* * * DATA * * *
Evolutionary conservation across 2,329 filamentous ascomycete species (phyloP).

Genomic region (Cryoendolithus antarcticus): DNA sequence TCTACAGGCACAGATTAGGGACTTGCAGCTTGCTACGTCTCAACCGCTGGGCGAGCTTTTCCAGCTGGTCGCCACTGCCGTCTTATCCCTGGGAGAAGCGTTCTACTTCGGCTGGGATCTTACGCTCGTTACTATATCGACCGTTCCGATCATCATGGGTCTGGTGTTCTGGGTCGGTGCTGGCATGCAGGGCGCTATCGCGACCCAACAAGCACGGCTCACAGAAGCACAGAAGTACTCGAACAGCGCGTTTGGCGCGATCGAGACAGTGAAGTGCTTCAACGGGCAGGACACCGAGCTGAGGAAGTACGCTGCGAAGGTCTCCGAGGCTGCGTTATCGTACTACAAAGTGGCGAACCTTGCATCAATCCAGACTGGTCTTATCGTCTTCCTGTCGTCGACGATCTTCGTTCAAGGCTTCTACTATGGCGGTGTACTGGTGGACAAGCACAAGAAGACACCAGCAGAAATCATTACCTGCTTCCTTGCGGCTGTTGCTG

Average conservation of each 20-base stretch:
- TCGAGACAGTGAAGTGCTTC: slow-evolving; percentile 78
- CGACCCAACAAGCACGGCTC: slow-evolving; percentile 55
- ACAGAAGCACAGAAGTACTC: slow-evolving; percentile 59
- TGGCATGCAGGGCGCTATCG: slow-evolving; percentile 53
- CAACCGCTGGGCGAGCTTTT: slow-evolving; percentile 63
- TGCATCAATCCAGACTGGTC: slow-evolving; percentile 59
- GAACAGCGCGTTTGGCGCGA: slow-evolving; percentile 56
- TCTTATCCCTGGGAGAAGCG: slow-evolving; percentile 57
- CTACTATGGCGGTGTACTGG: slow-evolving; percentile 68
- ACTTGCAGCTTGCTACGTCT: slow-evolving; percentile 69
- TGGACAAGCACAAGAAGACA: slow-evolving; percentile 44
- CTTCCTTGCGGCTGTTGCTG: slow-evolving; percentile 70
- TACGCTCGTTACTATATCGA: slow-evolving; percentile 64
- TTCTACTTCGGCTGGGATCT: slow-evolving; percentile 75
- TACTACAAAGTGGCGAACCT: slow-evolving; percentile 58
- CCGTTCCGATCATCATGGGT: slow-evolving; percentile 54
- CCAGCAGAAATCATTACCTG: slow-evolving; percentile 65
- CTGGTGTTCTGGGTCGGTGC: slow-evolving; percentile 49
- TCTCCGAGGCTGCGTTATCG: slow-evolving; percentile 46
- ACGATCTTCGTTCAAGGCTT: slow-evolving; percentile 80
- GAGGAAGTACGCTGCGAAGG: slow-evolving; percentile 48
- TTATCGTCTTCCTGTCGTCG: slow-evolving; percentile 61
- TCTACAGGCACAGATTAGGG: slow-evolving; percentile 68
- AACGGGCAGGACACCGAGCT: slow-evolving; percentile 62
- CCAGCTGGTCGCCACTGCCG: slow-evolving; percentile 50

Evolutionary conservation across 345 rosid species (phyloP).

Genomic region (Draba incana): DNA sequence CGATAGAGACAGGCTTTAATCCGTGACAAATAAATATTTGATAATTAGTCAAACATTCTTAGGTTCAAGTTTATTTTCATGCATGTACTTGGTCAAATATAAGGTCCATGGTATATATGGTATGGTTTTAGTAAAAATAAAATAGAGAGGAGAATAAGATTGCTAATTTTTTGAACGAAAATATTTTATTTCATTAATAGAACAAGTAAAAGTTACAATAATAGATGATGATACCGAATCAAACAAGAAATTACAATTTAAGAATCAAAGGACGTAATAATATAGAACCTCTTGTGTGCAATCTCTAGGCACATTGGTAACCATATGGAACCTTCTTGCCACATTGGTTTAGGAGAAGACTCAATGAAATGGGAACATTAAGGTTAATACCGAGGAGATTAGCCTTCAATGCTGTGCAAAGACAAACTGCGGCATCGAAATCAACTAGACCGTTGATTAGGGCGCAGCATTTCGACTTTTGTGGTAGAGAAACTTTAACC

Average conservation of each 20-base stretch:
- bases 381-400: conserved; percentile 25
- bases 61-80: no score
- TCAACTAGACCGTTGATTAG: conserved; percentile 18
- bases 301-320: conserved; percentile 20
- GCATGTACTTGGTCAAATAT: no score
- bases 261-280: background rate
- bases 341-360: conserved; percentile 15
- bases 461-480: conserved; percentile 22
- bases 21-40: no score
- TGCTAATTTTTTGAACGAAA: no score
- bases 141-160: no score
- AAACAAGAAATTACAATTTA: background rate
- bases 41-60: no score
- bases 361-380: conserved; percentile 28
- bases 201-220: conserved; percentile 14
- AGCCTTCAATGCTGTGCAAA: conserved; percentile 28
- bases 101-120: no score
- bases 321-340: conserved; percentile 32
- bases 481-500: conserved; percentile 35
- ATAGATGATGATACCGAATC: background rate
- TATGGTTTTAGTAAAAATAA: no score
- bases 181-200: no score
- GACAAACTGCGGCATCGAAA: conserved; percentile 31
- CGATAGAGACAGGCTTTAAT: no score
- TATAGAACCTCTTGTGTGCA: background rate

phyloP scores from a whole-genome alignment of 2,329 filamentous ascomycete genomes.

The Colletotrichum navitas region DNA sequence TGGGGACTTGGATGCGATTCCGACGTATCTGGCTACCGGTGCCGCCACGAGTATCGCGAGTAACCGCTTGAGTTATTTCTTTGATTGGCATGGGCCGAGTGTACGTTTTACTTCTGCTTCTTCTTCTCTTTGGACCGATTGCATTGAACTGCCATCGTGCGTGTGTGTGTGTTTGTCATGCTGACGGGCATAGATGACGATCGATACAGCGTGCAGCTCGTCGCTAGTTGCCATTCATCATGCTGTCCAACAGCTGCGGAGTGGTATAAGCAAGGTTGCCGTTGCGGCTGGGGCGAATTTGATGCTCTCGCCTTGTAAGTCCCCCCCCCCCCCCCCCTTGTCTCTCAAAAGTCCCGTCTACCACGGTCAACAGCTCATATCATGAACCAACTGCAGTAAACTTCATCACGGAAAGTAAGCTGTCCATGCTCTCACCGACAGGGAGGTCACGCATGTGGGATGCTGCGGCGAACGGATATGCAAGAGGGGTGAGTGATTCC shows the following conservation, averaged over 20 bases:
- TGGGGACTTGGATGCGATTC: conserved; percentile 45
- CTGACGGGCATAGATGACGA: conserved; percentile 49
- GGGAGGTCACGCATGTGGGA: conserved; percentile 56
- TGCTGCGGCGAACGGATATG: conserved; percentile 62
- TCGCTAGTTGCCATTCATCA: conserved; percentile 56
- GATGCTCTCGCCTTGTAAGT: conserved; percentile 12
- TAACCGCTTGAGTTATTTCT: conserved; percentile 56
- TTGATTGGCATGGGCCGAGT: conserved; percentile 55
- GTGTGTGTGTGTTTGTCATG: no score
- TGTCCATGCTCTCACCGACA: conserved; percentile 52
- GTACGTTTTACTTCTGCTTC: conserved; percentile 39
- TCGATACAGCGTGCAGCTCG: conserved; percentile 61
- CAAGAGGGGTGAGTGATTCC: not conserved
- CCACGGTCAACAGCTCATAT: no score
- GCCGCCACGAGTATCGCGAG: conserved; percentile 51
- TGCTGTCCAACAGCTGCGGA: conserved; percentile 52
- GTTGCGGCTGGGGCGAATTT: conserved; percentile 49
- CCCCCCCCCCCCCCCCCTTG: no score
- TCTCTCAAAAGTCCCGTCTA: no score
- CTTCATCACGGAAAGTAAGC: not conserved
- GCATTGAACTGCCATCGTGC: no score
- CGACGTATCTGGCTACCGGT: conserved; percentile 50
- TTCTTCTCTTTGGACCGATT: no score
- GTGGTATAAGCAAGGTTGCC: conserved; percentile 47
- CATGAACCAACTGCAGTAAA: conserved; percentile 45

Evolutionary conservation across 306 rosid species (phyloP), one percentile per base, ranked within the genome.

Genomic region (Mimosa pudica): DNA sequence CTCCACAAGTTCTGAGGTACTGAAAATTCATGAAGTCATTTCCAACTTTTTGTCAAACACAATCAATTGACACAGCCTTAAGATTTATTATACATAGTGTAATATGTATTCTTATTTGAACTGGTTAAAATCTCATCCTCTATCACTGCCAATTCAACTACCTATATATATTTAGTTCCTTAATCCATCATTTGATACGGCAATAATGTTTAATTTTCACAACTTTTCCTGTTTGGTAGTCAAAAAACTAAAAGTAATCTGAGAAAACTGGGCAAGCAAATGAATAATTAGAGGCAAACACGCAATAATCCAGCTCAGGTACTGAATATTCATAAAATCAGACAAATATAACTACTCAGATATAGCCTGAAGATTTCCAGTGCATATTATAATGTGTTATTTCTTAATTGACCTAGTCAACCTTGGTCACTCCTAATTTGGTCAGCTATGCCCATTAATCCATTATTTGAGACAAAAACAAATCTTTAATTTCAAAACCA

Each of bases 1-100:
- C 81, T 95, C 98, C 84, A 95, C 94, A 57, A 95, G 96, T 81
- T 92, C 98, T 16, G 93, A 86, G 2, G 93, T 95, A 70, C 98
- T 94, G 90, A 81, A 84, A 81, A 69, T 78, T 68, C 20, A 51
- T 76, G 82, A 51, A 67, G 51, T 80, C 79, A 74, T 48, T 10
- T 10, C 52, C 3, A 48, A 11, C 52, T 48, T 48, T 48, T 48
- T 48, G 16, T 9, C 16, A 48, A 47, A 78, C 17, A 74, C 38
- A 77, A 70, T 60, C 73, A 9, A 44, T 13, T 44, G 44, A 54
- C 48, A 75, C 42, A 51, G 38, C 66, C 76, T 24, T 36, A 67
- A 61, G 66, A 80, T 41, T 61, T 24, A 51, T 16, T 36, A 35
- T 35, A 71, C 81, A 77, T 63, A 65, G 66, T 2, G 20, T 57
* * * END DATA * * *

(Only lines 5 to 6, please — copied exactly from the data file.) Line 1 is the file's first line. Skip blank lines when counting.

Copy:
- CGACCCAACAAGCACGGCTC: slow-evolving; percentile 55
- ACAGAAGCACAGAAGTACTC: slow-evolving; percentile 59